Opinion / Op-Ed Contributors

Congress will give us government's priorities

By Mark Williams and Julian Evans-Pritchard (China Daily) Updated: 2015-03-04 08:32

Congress will give us government's priorities

Deputies to China's 12th National People's Congress (NPC) from north China's Inner Mongolia autonomous region take a bus to their hotel in Beijing, capital of China, March 2, 2015. Deputies to China's 12th NPC from Inner Mongolia autonomous region arrived at Beijing West Railway Station in Beijing Monday. The third session of the 12th NPC, the national legislature, is scheduled to open in Beijing on March 5. [Photo/Xinhua]

The annual meeting of China's National People's Congress, or the top legislature, starts on Thursday.

The Congress should give us a better sense of the government's priorities and objectives for the rest of the year. Four things are likely to be in spotlight in particular.

The first is the GDP growth target, which will be revealed in Premier Li Keqiang's Government Work Report on Thursday.

It seems highly likely that the target will be lowered this year. It's widely speculated that it will be set at "about 7 percent", compared with the last two years' target of "about 7.5 percent". GDP growth had already fallen to 7.4 percent, the lower end of the government's target range, last year and most indicators suggest that momentum has remained weak coming into this year.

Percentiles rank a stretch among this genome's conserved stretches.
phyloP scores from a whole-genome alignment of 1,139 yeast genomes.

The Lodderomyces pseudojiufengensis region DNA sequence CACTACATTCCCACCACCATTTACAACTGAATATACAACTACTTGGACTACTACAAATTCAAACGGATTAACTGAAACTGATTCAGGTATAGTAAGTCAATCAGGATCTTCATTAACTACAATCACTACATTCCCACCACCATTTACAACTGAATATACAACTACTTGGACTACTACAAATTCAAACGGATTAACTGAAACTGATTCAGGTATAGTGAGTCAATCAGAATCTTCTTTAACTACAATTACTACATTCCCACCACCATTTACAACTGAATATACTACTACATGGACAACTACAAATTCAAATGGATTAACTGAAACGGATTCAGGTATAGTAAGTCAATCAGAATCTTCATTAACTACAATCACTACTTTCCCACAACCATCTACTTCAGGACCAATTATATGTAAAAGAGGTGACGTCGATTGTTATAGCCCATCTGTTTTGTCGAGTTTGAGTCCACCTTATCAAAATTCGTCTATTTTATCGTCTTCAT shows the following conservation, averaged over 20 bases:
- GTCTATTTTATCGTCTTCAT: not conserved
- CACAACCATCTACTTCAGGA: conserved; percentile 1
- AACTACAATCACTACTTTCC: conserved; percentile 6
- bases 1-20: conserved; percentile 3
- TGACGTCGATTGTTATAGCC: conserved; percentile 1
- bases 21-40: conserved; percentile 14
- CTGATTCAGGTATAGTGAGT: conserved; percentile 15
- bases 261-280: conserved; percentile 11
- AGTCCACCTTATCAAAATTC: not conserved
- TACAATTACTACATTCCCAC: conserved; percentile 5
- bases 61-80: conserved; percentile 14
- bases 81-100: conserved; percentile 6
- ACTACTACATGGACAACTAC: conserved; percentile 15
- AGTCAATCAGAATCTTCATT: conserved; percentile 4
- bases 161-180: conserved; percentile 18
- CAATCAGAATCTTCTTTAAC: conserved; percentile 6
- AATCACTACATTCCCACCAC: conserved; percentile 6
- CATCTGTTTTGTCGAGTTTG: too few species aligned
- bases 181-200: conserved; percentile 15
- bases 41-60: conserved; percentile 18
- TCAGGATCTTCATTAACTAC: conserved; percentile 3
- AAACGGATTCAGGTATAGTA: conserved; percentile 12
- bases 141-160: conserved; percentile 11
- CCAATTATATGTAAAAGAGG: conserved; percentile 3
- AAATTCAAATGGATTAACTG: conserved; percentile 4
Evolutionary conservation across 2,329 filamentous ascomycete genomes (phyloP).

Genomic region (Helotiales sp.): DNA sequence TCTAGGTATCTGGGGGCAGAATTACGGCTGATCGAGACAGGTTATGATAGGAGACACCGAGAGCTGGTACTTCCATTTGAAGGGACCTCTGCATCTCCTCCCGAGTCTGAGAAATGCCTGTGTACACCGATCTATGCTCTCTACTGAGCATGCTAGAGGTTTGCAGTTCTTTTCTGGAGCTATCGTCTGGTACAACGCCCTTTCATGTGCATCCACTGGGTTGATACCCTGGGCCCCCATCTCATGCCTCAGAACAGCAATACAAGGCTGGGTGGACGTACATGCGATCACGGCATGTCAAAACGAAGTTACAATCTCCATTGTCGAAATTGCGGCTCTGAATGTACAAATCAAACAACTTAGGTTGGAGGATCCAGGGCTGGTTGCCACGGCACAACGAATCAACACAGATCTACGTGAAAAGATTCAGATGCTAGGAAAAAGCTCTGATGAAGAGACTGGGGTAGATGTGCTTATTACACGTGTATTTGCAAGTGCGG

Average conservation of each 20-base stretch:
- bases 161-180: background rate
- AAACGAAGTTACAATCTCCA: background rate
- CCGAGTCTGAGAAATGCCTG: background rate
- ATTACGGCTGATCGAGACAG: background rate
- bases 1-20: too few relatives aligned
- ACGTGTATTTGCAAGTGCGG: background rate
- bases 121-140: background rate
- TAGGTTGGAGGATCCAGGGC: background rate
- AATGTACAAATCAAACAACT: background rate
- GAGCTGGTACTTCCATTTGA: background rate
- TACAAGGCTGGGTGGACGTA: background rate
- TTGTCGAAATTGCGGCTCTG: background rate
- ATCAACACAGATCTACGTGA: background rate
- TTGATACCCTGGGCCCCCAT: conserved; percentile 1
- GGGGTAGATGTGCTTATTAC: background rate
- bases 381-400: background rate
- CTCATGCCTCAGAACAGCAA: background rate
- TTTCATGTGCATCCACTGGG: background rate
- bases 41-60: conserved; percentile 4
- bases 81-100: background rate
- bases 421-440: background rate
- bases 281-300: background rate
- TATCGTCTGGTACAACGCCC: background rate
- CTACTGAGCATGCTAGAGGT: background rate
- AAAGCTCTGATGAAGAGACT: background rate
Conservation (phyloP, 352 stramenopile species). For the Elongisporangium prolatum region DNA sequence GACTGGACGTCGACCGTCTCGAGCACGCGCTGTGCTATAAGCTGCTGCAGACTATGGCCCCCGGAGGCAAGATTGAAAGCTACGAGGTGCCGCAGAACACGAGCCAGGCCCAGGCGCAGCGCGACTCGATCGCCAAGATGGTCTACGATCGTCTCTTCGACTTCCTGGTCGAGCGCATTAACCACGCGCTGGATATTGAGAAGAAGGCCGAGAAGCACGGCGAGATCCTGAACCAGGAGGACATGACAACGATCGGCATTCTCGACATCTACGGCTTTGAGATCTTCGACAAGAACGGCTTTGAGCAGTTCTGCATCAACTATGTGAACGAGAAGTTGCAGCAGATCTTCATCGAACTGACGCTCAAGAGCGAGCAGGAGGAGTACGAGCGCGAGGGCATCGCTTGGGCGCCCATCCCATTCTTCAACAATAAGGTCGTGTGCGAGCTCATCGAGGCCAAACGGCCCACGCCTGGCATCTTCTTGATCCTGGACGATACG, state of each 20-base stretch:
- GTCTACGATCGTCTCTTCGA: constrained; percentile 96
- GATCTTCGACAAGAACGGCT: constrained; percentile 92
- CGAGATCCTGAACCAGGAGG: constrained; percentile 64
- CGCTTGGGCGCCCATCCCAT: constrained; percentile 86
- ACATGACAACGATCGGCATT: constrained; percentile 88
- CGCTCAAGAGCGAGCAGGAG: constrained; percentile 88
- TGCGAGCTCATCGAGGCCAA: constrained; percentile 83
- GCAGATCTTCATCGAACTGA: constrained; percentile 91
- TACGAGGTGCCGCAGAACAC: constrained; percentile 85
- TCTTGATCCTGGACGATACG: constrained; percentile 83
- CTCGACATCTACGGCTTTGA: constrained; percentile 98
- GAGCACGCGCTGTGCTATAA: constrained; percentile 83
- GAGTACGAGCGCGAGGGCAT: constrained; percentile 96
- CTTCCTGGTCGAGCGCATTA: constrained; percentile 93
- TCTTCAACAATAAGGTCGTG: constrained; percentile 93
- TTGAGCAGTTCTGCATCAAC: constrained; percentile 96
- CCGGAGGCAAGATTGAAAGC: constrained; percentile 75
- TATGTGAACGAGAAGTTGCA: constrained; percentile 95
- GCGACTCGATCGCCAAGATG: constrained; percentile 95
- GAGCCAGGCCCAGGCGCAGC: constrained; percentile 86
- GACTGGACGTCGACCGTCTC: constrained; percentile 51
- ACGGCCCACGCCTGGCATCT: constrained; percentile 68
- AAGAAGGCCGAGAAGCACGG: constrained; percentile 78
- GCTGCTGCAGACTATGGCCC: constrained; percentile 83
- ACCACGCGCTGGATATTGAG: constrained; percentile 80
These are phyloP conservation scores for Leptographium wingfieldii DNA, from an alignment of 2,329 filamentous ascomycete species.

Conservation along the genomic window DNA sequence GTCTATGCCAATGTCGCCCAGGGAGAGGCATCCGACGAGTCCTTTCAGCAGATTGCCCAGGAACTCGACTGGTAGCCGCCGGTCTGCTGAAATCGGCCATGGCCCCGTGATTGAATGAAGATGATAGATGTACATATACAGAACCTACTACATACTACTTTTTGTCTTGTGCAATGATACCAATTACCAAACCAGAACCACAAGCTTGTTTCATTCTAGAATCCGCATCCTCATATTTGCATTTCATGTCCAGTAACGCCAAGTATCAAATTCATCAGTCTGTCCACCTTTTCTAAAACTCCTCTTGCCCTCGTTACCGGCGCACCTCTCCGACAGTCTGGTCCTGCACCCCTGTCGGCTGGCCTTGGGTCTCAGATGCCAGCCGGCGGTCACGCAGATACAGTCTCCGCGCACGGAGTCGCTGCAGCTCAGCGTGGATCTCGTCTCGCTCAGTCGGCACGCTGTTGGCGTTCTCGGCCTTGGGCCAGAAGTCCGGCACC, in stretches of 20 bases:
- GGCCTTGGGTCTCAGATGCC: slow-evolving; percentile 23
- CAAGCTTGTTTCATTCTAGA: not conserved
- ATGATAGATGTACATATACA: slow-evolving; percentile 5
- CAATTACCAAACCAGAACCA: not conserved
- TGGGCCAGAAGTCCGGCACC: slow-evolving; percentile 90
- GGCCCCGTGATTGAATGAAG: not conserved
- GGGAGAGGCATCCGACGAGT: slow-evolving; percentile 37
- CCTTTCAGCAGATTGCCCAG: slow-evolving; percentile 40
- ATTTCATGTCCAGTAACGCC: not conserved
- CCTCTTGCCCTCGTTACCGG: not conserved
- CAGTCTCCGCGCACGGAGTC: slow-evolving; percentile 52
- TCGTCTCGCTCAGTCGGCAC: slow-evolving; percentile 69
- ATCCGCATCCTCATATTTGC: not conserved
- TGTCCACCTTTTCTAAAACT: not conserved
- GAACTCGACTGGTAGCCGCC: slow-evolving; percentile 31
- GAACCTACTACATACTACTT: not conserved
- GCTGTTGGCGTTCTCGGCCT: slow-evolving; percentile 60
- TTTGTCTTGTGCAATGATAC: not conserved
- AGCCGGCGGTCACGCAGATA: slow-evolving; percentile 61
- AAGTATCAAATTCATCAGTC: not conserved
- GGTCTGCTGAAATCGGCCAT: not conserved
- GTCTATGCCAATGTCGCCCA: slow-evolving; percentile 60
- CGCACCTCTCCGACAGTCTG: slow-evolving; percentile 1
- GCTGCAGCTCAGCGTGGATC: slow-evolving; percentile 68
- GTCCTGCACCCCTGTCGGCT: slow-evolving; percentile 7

Keeping the target unchanged would therefore give the government little room to manoeuvre and likely to force it to ease policy more aggressively, setting back efforts to address credit risks.

At the same time, policymakers seem increasingly comfortable with the idea that China is undergoing a structural transition to a new normal of slower growth.

This increasing willingness to accept slower growth largely reflects the fact that concerns that a slowdown would hurt employment have so far proven unfounded. China added a record number of new urban jobs last year, easily beating the governments' annual 10 million job target. Over the past year, policymakers have continually emphasized that their primary focus is on ensuring a healthy labor market and have sought to downplay growth of GDP. As such, the government is likely to restate its 2014 target for new urban job creation in 2015.

Reform implementation is the second thing to pay attention to at the NPC, notably in the premier's Work Report.

If the provincial Work Reports that have already been published are any guide, State sector reform is likely to be one of the main areas discussed. While many local governments have already launched their own efforts to reform state-owned companies, it is worth looking out for further details regarding a nationwide plan.

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